Author(s): Nair P, Rothblum S, Hebel R
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Abstract This study evaluated the neonatal outcome of infants with evidence of fetal exposure to cocaine, opiates, and cannabinoids. Subjects were from the newborn nursery of an inner-city university teaching hospital. Meconium from 141 infants admitted to the full-term nursery was analyzed for metabolites of opiates, cocaine, and cannabinoids. The population was 72\% African-American; 82\% had medical assistance; history of drug use was reported in the medical records in 18\%; mean maternal age was 24.2 years; mean birth weight was 3,234 +/- 502 g; and neonatal abstinence syndrome was reported in 7\%. Meconium analysis data showed the following: 52.5\% were drug-free; cocaine was present in 31\%, opiates in 18\% (cocaine and/or opiates 39\%), and cannabinoids in 17\%. In 38 infants in whom urine toxicology was obtained for clinical indications, meconium was more sensitive than urine in detecting drug exposure (55.3\% vs 31.5\%). There was no significant difference between cocaine/opiate-exposed and drug-free infants in race, socioeconomic status, maternal age, birth weight, head circumference, length, and Apgar scores. Cocaine/opiate-exposed infants had greater length of stay and increased frequency of maternal sexually transmitted diseases during pregnancy, with a trend toward a higher percent with fetal distress.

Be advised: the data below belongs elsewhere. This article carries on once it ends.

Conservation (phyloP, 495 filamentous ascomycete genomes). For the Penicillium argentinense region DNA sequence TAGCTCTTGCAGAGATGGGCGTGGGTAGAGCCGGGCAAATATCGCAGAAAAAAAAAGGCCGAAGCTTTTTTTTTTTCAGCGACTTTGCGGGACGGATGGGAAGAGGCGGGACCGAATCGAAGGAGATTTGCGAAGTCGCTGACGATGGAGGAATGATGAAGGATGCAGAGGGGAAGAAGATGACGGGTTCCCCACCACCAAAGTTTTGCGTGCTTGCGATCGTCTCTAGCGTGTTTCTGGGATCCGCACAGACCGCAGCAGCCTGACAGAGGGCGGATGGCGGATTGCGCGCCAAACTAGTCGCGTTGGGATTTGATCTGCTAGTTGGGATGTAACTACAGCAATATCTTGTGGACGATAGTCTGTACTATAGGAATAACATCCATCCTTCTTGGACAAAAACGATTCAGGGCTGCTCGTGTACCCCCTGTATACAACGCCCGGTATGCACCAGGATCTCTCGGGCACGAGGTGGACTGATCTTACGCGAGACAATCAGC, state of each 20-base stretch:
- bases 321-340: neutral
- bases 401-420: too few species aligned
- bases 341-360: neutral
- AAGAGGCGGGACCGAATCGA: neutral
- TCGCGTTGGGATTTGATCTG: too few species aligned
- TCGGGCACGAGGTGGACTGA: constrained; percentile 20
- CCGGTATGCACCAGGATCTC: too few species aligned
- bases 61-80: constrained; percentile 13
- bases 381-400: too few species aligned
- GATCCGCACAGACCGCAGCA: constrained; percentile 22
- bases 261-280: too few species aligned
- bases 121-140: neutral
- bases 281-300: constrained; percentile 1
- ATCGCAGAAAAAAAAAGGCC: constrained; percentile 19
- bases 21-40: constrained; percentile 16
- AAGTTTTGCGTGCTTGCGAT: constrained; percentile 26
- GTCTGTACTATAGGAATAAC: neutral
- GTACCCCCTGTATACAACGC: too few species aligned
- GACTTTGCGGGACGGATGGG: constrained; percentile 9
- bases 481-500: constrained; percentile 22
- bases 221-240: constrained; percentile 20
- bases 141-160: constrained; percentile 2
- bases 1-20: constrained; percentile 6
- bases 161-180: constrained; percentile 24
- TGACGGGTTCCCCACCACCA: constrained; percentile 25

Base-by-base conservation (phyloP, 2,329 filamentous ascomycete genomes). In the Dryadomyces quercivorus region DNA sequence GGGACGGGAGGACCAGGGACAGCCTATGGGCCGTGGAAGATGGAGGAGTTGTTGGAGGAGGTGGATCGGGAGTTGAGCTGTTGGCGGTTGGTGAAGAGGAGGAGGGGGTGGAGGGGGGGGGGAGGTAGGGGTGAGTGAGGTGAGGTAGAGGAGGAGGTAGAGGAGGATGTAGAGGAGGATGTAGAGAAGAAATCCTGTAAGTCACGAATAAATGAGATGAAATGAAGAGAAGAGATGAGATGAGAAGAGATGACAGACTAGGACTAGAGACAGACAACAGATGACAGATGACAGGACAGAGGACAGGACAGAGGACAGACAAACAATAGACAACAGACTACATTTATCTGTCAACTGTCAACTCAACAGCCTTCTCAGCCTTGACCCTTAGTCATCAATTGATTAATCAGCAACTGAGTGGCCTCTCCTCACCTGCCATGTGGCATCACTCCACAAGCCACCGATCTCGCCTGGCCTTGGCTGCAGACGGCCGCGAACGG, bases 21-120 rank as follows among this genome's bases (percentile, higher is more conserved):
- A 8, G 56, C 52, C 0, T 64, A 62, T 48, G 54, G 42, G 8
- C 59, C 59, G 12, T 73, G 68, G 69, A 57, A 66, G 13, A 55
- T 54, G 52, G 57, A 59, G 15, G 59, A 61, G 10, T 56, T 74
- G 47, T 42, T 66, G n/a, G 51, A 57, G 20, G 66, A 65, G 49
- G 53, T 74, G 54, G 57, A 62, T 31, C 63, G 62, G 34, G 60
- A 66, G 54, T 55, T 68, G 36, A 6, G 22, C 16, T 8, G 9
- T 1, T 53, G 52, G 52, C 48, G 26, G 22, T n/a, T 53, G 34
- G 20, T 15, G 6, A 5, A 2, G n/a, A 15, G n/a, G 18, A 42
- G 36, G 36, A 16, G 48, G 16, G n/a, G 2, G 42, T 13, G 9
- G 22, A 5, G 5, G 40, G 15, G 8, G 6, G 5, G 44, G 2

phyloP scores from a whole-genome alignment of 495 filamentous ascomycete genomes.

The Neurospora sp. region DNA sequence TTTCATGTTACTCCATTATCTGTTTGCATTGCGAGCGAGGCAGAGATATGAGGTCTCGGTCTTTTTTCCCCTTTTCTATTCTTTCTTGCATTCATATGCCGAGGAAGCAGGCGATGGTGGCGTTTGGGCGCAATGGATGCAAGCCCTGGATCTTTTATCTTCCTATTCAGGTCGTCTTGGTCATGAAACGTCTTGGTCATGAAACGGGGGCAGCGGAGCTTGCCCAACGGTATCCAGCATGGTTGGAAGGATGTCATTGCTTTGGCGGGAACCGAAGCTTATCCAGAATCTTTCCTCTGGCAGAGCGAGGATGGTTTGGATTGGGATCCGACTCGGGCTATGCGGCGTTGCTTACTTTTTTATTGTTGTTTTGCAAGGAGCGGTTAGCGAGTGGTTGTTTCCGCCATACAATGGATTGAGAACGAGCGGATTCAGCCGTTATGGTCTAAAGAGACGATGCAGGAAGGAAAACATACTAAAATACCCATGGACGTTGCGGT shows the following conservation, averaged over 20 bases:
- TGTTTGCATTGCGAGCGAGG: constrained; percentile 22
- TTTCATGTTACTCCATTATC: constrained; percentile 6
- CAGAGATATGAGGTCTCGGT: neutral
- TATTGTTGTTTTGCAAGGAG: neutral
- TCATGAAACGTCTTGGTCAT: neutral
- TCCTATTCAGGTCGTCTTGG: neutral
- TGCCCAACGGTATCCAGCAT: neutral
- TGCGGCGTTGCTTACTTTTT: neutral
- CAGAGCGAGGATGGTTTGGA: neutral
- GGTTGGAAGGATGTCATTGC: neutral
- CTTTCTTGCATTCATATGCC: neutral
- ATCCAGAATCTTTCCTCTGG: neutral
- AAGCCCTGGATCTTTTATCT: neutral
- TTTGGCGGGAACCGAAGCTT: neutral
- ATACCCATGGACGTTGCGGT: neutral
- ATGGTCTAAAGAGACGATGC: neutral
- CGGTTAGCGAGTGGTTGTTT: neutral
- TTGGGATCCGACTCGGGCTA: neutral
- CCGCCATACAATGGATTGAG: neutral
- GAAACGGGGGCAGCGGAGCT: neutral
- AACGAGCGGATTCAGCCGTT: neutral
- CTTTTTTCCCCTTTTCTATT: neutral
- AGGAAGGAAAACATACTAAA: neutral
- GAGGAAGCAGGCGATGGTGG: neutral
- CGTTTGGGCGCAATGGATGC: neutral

This article was published in Clin Pediatr (Phila)
and referenced in Journal of Bioremediation & Biodegradation